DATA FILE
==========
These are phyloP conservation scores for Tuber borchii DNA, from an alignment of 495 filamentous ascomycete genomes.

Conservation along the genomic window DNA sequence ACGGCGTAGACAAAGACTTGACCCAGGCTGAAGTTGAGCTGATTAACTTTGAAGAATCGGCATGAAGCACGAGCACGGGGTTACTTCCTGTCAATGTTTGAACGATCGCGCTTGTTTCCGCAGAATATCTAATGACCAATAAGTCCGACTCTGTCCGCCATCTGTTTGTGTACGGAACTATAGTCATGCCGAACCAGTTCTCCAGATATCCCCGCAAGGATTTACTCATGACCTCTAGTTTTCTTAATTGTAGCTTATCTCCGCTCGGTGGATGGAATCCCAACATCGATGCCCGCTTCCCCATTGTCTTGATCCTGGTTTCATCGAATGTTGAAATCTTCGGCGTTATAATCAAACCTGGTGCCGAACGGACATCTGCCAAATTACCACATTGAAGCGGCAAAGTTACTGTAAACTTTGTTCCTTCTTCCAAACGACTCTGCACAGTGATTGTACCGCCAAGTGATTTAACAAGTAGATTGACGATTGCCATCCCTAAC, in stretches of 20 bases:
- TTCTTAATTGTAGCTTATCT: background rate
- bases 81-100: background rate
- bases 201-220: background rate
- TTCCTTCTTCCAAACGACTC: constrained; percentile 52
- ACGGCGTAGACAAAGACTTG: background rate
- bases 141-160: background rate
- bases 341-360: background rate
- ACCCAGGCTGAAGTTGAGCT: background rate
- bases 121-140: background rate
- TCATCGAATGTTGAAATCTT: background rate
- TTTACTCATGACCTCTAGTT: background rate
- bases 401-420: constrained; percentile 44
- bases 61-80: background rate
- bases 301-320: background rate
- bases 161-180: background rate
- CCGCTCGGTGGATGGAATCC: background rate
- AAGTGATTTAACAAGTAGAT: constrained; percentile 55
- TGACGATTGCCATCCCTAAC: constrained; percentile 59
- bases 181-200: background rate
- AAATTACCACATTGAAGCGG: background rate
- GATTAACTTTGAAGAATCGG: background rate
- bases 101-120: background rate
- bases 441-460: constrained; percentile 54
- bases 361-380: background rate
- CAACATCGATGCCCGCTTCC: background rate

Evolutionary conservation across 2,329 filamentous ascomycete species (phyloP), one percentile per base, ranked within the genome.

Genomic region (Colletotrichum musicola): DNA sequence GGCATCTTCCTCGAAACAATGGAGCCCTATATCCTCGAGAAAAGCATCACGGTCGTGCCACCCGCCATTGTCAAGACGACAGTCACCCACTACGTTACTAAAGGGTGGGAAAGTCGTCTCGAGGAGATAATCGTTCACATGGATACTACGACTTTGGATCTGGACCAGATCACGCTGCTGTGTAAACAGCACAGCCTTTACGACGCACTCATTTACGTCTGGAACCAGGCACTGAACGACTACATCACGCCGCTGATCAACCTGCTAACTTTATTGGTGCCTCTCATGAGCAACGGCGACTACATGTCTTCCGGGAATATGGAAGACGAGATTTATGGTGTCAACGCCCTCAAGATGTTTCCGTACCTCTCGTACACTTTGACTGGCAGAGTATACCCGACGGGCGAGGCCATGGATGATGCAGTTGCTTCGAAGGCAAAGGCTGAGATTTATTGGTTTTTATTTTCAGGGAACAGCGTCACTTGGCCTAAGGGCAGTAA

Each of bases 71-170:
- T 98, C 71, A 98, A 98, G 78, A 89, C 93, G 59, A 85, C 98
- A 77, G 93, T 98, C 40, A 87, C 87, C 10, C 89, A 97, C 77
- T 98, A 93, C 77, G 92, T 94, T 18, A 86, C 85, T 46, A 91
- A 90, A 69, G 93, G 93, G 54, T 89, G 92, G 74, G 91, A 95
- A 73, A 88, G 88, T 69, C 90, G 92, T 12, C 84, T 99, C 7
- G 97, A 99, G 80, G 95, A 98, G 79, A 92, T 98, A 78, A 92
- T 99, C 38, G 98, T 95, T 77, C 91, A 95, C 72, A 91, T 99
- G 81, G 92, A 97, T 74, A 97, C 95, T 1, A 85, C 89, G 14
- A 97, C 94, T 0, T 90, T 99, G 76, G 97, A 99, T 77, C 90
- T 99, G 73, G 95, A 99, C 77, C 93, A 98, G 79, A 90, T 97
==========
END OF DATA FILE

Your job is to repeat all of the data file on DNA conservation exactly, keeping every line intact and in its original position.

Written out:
These are phyloP conservation scores for Tuber borchii DNA, from an alignment of 495 filamentous ascomycete genomes.

Conservation along the genomic window DNA sequence ACGGCGTAGACAAAGACTTGACCCAGGCTGAAGTTGAGCTGATTAACTTTGAAGAATCGGCATGAAGCACGAGCACGGGGTTACTTCCTGTCAATGTTTGAACGATCGCGCTTGTTTCCGCAGAATATCTAATGACCAATAAGTCCGACTCTGTCCGCCATCTGTTTGTGTACGGAACTATAGTCATGCCGAACCAGTTCTCCAGATATCCCCGCAAGGATTTACTCATGACCTCTAGTTTTCTTAATTGTAGCTTATCTCCGCTCGGTGGATGGAATCCCAACATCGATGCCCGCTTCCCCATTGTCTTGATCCTGGTTTCATCGAATGTTGAAATCTTCGGCGTTATAATCAAACCTGGTGCCGAACGGACATCTGCCAAATTACCACATTGAAGCGGCAAAGTTACTGTAAACTTTGTTCCTTCTTCCAAACGACTCTGCACAGTGATTGTACCGCCAAGTGATTTAACAAGTAGATTGACGATTGCCATCCCTAAC, in stretches of 20 bases:
- TTCTTAATTGTAGCTTATCT: background rate
- bases 81-100: background rate
- bases 201-220: background rate
- TTCCTTCTTCCAAACGACTC: constrained; percentile 52
- ACGGCGTAGACAAAGACTTG: background rate
- bases 141-160: background rate
- bases 341-360: background rate
- ACCCAGGCTGAAGTTGAGCT: background rate
- bases 121-140: background rate
- TCATCGAATGTTGAAATCTT: background rate
- TTTACTCATGACCTCTAGTT: background rate
- bases 401-420: constrained; percentile 44
- bases 61-80: background rate
- bases 301-320: background rate
- bases 161-180: background rate
- CCGCTCGGTGGATGGAATCC: background rate
- AAGTGATTTAACAAGTAGAT: constrained; percentile 55
- TGACGATTGCCATCCCTAAC: constrained; percentile 59
- bases 181-200: background rate
- AAATTACCACATTGAAGCGG: background rate
- GATTAACTTTGAAGAATCGG: background rate
- bases 101-120: background rate
- bases 441-460: constrained; percentile 54
- bases 361-380: background rate
- CAACATCGATGCCCGCTTCC: background rate

Evolutionary conservation across 2,329 filamentous ascomycete species (phyloP), one percentile per base, ranked within the genome.

Genomic region (Colletotrichum musicola): DNA sequence GGCATCTTCCTCGAAACAATGGAGCCCTATATCCTCGAGAAAAGCATCACGGTCGTGCCACCCGCCATTGTCAAGACGACAGTCACCCACTACGTTACTAAAGGGTGGGAAAGTCGTCTCGAGGAGATAATCGTTCACATGGATACTACGACTTTGGATCTGGACCAGATCACGCTGCTGTGTAAACAGCACAGCCTTTACGACGCACTCATTTACGTCTGGAACCAGGCACTGAACGACTACATCACGCCGCTGATCAACCTGCTAACTTTATTGGTGCCTCTCATGAGCAACGGCGACTACATGTCTTCCGGGAATATGGAAGACGAGATTTATGGTGTCAACGCCCTCAAGATGTTTCCGTACCTCTCGTACACTTTGACTGGCAGAGTATACCCGACGGGCGAGGCCATGGATGATGCAGTTGCTTCGAAGGCAAAGGCTGAGATTTATTGGTTTTTATTTTCAGGGAACAGCGTCACTTGGCCTAAGGGCAGTAA

Each of bases 71-170:
- T 98, C 71, A 98, A 98, G 78, A 89, C 93, G 59, A 85, C 98
- A 77, G 93, T 98, C 40, A 87, C 87, C 10, C 89, A 97, C 77
- T 98, A 93, C 77, G 92, T 94, T 18, A 86, C 85, T 46, A 91
- A 90, A 69, G 93, G 93, G 54, T 89, G 92, G 74, G 91, A 95
- A 73, A 88, G 88, T 69, C 90, G 92, T 12, C 84, T 99, C 7
- G 97, A 99, G 80, G 95, A 98, G 79, A 92, T 98, A 78, A 92
- T 99, C 38, G 98, T 95, T 77, C 91, A 95, C 72, A 91, T 99
- G 81, G 92, A 97, T 74, A 97, C 95, T 1, A 85, C 89, G 14
- A 97, C 94, T 0, T 90, T 99, G 76, G 97, A 99, T 77, C 90
- T 99, G 73, G 95, A 99, C 77, C 93, A 98, G 79, A 90, T 97